The Censorship of TES: A Lament

The Elder Scrolls, like any truly great fantasy epic, is defined by a certain degree of filth. This is a series that once featured topless female humanoids as a matter of routine. Newer TES fans might not even be aware of the TES: Daggerfall book series King Edward, which featured a child overhearing two adults engaging in sexual intercourse. It’s conveyed by implication and innuendo, but if the makers of a future TES game actually have the balls to include something like that again, I’ll chop off my toe. Alas, TES has been thoroughly Disney-fied.
Nudity and strong language have been getting toned down in TES over the years, presumably to make the games more suitable for children (who shouldn’t be playing games rated Mature by the ESRB in the first place). Besides the infamous censored passage of The Real Barenziah, there has been a litany of smaller revisions to take the adult out of this adult series, such as the removal of one of my favorite words from Feyfolken.
But as we’ve been combing through literature available in TES: Online, I can’t help but feel that Zenimax has taken it to a new level. Molag Bal isn’t the “King of Rape” anymore, he’s the “King of Brutality”. Even slightly lascivious portions of books have been carefully censored (an exception being Opusculus Lamae Bal ta Mezzamortie, though it isn’t too explicit in the first place).
This is a problem. First of all, it detrimentally affects immersion, which is what should be the end all-be all for any RPG. The affect a little bit of sex and obscenity can have on bringing a fantasy world to life is incalculable. Secondly, it reeks of cowardly artistic compromise. I’m of the opinion that entertainment is generally better the closer it sticks to the artists’ vision, and when pencil-pushing number-crunchers, frightened attorneys, and integrity-bankrupt marketers get their hands on it, they tend to strip away the flavor and uniqueness of the work in order to make it appealable to the lowest common denominator. And when you try to please everyone, you end up pleasing no one. At least, not me. Art can’t be afraid to piss people off!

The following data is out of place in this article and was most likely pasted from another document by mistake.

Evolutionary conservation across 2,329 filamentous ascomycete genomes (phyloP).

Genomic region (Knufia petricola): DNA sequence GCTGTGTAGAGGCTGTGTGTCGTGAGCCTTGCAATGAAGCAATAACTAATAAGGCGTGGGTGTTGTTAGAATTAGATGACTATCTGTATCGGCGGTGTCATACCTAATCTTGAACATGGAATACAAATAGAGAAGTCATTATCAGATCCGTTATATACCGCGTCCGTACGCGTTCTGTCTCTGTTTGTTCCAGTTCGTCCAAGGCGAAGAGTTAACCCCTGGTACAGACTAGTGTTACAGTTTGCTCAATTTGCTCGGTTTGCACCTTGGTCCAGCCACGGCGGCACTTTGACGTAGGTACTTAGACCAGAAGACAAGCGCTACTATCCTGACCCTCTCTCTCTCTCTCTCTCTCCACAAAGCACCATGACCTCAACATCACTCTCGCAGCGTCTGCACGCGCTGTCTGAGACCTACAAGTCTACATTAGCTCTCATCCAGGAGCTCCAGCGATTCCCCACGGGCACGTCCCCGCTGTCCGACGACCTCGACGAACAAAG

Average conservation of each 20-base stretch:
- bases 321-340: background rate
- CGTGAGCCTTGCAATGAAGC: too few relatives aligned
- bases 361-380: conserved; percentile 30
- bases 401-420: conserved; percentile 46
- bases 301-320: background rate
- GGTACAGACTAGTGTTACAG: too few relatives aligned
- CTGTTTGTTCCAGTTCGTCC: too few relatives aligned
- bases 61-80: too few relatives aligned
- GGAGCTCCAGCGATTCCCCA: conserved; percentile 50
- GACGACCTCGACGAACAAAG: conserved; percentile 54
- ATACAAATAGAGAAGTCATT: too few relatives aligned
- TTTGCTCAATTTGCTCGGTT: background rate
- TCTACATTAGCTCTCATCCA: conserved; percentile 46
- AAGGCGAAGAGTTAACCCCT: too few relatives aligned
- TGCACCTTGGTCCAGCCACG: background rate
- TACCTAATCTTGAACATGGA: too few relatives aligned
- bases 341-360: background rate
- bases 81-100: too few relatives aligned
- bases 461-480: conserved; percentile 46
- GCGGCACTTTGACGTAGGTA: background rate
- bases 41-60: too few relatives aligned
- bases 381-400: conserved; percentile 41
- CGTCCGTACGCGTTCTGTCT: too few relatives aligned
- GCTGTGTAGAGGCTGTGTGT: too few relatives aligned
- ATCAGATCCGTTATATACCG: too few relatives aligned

Some might wonder, “The game has a mature rating, so why are they afraid to make a mature game?” The answer is that some people have very immature definitions of maturity. The popularity of videogames has been increasing all over the world. While I would like to view this as a good thing, some countries, notably Australia, have relatively inflated yet still nebulous standards of propriety which businesses are afraid of violating. The ambiguity has a chilling effect on pieces of art (people aren’t sure where the line is, so they overcompensate), but more importantly, companies attempting an international release of their product don’t want to lose money by making more than one version.
The result is that oppressive standards of decency in other nations affects the quality of games I can play in my country. Which just goes to show the truth of Dr. King’s words, “Injustice anywhere is a threat to justice everywhere.”
Free expression is sancrosanct, folks. All we ever really get in life are our opinions. Put yours to use.

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